According to Article 61 of the constitution of the Saarland, the Landtag has passed the following law, which will be promulgated herewith.There are some differences between the texts I have and the text of H. Gresham Carr, quoted by Dave Martucci. The proportions are not the same, the width of the cross is not mentioned in the Dave Martucci's text, the crossbeams run in both fields and not only in the blue one. There aren't any sketches in the projects of law, but one is in the law, depicting the flag in a vertical position (to show obviously the cross) and in black and white.
The flag of the Saarland consists of a rectangle, in which the breadth is to the length in the proportion of 1:1,5. It is divided in two vertical fields light cobalt blue and middle cinnabar red [German: mittelzinnoberrot, French: rouge de cinabre moyen], also in the proportion of 1 to 1,5.
The flag has a white cross, which length beam in the middle of the flag and its cross beam on the line of separation between the blue and red fields which is also the middle line of the crossbeam are running from edge to edge.
The width of the cross beam and the width of the lengthbeam are equal. The width is equal to one fifth of the width of the flag.
Saarbrücken, 16 June 1948
Pascal Vagnat, 3 February 1998
The flag of the Gouverneur de la Sarre, Gilbert Grandval was the same as the flag of the territory though in triangular shape (20cm x 28 cm) with a thinner cross than in the normal flag and the coat of arms in the middle on a golden shield.
Pascal Vagnat, 3 February 1998
Land high authorities' flag 1947-1955: Saarland flag, 25 × 35.5 [cm] with the arms bordered golden in center of the cross. Source: Roger Harmignies, article in Vexilla Belgica, issue 11, 1987.
Jaume Ollé, 29 July 1999
There were also flags for the minister, and for the ambassador in France, but I don't know the details. A silver border appeared on some and some were also triangular. Source: personal and legal archives, with legislation and official documents from the German Länder, as well as the informations of Jürgen Rimann, the best German specialist for all the car flags in the world and a very reliable source.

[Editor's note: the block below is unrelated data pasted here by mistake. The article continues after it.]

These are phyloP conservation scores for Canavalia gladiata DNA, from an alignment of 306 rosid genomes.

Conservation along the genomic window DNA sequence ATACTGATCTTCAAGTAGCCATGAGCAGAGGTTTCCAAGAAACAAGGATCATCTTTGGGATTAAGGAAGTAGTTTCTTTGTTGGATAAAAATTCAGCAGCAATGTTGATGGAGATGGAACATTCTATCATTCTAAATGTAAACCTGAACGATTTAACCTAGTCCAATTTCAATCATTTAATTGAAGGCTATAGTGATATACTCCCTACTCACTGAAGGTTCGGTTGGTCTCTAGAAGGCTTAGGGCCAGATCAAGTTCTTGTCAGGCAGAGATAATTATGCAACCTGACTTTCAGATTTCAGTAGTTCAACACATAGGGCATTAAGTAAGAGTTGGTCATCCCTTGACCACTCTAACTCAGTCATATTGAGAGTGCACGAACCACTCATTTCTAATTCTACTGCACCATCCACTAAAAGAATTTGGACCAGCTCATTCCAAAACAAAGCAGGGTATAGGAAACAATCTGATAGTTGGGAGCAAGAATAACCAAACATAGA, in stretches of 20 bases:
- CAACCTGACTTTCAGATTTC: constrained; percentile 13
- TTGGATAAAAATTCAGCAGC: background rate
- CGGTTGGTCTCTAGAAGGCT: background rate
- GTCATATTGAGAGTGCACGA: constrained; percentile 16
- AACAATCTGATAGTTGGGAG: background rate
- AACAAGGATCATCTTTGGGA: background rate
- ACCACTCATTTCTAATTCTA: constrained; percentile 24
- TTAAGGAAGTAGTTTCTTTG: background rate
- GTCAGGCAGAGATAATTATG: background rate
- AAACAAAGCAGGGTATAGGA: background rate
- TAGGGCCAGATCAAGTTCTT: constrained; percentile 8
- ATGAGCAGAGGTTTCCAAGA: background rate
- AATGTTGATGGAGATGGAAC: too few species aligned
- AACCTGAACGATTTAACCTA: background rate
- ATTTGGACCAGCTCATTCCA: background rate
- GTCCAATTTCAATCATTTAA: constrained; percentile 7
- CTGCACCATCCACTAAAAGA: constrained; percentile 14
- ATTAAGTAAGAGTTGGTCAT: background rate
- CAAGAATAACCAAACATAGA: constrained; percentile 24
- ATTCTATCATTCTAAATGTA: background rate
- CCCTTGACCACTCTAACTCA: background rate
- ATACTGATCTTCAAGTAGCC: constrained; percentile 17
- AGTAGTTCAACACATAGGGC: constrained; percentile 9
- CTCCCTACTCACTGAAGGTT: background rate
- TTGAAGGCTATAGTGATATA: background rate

Pascal Vagnat, 1 August 1999
by Santiago Dotor
A white Greek cross with upper half of field red and lower half blue. In use 17 December 1947 to 16 June 1948.
Jaume Ollé or Norman Martin ?, April 1998
Existence of this flag is doubtful.
Pascal Vagnat and Norman Martin, 22 April 1998
According to the above text the flag should be red over blue with a white cross on the whole. I don't think this flag really existed. It might be possible when the flag was in fact a banner, that is a hanging flag, with proportions 2:1 or 3:1. But in that case, blue would be on top and red below.
I think the image above by Santiago Dotor is correct blue hoist and red fly with a normal cross over all and that that flag may have have really existed before the official one was adopted. My hypothesis is that the flag was the emblem of the Mouvement pour le rattachement de la Sarre (Movement for the annexation of the Saar to France) and since many politicians in the Saar were members of that movement after the war, that emblem was adopted as the emblem of the Saar country.
Pascal Vagnat, 29 July 2000Mostbet